Elite young athletes know about laurels. It's easy to see who is best on the field.
But young scholars tend to be less "out there."
Russell Jampol, 20, is one such scholar. This quiet, intellectual young man has been turning heads in the classroom for years.
This August, Jampol will take on a higher challenge as he moves to Atlanta to pursue a doctorate in chemical and biomolecular engineering at Georgia Tech.
Jampol, son of Stephen and Patrice Jampol of Charlotte's Hugh Forest subdivision, is a Charlotte-Mecklenburg Schools lifer. His curriculum vitae include perfect-grade performances at Olde Providence Elementary and South Charlotte Middle, as well as Providence High School, where he graduated in 2008.
During his academic career at CMS he never received less than an A in graded classes. He took six AP classes, all math and science, and got the top score - a five - in each.
Armed with this stellar academic record, Jampol headed to college at Johns Hopkins University in Baltimore.
Chemical and biomolecular engineering was his choice of majors because it included all his favorites - math, chemistry, biology and physics.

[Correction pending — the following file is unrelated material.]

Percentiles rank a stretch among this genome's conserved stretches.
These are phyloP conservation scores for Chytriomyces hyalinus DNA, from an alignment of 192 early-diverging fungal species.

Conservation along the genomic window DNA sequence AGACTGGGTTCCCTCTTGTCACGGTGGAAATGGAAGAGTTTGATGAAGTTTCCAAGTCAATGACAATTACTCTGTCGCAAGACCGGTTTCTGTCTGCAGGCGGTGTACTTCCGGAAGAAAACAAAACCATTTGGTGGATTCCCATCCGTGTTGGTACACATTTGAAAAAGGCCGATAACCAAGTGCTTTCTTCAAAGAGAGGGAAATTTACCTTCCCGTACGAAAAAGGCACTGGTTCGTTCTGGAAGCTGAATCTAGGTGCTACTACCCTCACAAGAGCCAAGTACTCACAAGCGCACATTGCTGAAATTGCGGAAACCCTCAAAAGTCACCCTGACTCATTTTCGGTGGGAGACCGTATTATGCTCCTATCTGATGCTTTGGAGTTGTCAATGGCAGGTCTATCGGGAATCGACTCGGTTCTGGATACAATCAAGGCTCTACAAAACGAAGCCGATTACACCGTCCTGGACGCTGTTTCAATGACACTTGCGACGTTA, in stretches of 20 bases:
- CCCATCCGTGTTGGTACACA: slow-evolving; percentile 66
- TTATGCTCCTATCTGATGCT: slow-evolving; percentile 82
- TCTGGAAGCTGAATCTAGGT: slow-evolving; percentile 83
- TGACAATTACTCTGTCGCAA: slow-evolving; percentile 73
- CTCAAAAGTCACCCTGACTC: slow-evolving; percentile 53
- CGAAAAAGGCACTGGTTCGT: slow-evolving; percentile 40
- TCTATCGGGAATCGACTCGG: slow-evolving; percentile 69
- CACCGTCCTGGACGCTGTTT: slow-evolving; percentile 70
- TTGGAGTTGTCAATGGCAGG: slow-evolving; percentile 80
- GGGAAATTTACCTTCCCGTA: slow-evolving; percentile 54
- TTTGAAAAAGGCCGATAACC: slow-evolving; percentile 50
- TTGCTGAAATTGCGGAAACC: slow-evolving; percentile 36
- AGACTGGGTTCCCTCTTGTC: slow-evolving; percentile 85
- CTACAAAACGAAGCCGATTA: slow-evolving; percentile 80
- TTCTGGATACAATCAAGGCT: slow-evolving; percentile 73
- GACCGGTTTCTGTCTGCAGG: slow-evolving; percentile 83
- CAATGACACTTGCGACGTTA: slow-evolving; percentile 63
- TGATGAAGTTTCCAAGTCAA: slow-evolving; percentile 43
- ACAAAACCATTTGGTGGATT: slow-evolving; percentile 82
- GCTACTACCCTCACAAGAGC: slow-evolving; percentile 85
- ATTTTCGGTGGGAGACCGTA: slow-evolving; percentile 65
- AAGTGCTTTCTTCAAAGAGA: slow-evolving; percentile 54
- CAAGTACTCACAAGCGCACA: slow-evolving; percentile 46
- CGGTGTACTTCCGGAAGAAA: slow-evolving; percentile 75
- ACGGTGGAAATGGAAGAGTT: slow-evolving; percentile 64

"I was always good at math. I liked using math in science. I thought it could end up being a job for me," said Jampol.
Research is the building block for young intellectuals, and Jampol is no slouch in that area. He spent a summer honing his bench skills and learning research protocols in a lab at Johns Hopkins, working on glycol engineering. His principal investigation was researching how glycosylation regulates ion channels to control nervous-system function.
Jampol graduated in May in three years, due to all his AP credits, with his bachelor of science degree.
Because of his impressive work in the lab, he received a departmental award for the best chemical and biomolecular engineering researcher.
At Georgia Tech, his doctorate should take him about five challenging but enlightening years to complete.
So is Jampol all work and no play? Not a chance.
"I like to run and work out," he said.
True to his work ethic and drive, he ran in the 2010 Baltimore half-marathon and came in third for the 20- to 24-year-old age group with a time of 1:32.23.
"My parents didn't ever push or cajole," said Jampol when asked where his motivation comes from.
Which goes to show that whether it's that dynamo on the playing field or the quiet kid who ends up valedictorian, talent is born, not made.
Jampol, the quiet young scholar, will be making a name in science.